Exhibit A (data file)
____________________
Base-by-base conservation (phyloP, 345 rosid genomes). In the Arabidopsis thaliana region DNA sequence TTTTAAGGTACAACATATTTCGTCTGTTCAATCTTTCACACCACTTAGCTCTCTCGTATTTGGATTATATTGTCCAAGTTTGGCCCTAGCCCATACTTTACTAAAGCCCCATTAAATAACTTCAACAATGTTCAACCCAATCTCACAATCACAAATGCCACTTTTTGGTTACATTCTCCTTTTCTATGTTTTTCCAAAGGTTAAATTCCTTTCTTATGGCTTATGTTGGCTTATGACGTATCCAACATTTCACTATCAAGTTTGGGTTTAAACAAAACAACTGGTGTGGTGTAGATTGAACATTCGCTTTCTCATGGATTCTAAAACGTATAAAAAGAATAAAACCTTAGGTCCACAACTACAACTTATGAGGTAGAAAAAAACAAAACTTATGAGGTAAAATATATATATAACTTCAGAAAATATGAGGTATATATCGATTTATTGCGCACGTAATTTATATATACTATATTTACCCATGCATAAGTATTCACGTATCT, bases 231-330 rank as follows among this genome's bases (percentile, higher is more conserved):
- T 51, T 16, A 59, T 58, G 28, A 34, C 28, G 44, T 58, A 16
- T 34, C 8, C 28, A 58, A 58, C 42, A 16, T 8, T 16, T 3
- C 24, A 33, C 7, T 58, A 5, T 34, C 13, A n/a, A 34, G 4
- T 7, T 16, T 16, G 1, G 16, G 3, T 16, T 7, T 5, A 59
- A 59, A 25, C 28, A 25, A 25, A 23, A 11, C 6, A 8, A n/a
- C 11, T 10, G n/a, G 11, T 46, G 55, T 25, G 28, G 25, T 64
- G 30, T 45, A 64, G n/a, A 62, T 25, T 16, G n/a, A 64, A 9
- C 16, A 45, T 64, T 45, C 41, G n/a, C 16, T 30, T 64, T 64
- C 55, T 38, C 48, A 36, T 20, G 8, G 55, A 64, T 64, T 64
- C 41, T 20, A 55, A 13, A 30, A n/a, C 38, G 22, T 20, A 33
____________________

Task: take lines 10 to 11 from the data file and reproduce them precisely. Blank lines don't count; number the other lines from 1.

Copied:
- C 55, T 38, C 48, A 36, T 20, G 8, G 55, A 64, T 64, T 64
- C 41, T 20, A 55, A 13, A 30, A n/a, C 38, G 22, T 20, A 33